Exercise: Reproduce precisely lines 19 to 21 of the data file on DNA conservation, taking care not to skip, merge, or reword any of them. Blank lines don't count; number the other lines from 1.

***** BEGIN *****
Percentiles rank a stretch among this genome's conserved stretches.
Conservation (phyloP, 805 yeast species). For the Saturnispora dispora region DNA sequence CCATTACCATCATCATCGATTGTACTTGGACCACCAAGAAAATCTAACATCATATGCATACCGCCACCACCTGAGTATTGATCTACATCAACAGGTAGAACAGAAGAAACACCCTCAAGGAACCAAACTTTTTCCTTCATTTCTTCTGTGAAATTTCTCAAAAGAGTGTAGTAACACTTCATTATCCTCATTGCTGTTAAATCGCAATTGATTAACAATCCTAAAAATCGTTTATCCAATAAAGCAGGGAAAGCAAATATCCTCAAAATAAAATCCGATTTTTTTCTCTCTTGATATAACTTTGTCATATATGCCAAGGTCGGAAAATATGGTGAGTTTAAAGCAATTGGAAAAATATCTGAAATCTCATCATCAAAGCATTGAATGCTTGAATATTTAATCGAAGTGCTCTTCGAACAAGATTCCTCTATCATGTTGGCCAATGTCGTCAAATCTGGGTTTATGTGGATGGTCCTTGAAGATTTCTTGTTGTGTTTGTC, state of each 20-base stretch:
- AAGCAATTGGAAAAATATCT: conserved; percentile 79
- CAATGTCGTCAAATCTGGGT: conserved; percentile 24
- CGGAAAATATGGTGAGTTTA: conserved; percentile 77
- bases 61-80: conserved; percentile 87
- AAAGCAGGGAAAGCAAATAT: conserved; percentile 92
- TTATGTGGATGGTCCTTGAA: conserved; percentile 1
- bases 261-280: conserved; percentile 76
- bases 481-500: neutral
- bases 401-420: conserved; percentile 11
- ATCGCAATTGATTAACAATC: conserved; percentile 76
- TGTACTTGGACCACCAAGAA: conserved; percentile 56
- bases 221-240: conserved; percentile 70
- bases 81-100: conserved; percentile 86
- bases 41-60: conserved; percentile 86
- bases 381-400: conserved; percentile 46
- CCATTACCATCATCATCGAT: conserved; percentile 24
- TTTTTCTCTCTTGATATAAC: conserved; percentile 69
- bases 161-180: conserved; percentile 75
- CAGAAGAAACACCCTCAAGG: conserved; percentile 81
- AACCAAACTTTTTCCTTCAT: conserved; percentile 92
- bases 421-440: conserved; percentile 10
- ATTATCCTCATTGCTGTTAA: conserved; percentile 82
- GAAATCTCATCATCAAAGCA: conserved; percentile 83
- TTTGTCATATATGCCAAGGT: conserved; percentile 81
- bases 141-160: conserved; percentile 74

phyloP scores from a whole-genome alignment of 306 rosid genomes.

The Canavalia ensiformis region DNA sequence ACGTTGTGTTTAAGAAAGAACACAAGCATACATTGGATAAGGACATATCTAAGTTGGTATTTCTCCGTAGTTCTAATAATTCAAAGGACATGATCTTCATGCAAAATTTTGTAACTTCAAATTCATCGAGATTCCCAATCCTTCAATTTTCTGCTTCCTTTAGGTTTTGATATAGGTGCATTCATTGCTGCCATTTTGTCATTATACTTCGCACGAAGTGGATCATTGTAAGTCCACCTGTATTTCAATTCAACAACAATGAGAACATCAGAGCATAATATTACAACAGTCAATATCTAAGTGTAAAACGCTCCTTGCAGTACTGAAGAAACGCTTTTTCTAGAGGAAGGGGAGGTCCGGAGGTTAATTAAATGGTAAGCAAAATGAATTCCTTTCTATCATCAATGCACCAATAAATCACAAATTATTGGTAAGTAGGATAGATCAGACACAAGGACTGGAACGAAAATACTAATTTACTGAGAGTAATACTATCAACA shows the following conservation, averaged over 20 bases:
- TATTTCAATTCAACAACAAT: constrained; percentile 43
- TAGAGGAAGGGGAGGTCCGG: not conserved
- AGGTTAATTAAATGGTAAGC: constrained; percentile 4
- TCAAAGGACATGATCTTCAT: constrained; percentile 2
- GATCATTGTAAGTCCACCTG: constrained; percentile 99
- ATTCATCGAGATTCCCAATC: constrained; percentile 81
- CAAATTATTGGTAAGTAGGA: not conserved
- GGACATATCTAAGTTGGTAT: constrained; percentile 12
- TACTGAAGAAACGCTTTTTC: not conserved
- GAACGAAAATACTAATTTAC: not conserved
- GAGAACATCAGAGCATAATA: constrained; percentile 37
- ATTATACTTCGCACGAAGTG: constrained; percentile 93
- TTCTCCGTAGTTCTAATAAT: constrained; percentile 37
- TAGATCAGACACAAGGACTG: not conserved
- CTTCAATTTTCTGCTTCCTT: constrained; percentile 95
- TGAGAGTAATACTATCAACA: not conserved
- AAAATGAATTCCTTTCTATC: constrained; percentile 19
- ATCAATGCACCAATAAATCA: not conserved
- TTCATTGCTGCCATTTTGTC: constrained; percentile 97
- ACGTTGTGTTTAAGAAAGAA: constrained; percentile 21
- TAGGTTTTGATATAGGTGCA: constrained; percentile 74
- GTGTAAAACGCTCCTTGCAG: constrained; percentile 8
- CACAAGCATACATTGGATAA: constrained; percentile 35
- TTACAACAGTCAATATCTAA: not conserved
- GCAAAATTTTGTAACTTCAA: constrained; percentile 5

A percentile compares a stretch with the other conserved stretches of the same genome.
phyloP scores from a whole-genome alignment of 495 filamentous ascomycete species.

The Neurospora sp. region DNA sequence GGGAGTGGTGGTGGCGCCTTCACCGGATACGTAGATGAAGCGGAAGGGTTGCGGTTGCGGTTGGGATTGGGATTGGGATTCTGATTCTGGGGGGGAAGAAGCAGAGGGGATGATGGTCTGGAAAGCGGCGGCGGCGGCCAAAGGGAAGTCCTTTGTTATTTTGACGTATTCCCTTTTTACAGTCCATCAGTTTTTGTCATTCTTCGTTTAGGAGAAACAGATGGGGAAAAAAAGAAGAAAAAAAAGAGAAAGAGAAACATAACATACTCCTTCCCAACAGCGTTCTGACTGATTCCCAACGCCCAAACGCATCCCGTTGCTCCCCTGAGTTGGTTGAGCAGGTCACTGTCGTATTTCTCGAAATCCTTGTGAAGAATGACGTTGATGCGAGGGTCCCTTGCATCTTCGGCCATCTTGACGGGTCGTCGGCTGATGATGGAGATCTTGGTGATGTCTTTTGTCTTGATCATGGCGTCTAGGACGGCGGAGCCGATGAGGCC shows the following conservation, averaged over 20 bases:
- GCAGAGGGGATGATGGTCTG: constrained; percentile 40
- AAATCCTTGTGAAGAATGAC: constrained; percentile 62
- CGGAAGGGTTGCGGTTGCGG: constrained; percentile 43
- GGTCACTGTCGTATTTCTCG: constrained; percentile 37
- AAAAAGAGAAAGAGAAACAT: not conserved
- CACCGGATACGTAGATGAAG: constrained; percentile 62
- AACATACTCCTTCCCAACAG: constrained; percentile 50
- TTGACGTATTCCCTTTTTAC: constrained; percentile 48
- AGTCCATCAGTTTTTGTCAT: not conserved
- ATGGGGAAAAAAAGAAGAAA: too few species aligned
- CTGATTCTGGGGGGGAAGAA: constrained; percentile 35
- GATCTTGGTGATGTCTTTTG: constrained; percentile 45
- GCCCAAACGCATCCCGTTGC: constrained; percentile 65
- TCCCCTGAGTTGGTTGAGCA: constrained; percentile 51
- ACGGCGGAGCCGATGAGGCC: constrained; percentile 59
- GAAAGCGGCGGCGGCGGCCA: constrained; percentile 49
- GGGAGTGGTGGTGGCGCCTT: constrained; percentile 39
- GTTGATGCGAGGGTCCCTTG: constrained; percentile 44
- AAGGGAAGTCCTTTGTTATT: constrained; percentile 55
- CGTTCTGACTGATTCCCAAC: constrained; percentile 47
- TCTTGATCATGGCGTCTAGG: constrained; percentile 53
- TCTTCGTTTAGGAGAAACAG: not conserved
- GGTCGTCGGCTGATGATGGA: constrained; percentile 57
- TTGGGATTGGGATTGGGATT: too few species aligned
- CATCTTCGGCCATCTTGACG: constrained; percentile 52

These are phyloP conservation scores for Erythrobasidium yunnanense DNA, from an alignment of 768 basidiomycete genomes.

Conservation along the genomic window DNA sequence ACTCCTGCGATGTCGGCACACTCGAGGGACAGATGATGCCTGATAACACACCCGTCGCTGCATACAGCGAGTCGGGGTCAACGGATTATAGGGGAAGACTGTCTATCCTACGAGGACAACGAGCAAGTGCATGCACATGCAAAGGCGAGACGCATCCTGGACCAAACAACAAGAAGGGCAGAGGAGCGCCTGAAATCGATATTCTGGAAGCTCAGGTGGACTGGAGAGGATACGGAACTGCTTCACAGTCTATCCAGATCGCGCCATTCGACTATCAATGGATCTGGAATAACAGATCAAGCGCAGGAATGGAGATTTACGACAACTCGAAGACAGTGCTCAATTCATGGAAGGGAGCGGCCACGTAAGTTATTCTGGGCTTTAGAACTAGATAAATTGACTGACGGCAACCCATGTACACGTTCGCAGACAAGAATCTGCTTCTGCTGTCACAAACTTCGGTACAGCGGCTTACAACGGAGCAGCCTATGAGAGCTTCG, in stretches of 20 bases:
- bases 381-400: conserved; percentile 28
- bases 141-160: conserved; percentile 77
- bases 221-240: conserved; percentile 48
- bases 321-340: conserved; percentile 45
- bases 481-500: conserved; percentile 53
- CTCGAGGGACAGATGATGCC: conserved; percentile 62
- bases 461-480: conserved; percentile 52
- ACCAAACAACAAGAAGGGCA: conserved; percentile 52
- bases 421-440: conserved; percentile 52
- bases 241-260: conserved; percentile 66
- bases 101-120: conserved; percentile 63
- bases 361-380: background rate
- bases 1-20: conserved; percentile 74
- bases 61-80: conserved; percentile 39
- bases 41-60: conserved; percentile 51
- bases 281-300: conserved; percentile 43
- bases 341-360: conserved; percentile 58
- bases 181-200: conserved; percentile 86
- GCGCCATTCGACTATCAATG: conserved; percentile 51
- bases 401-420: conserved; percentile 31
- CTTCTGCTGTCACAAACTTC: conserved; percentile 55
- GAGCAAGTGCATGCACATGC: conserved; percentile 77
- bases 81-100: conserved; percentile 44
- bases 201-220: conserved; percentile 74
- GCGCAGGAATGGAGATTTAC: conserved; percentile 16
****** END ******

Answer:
- TTTTTCTCTCTTGATATAAC: conserved; percentile 69
- bases 161-180: conserved; percentile 75
- CAGAAGAAACACCCTCAAGG: conserved; percentile 81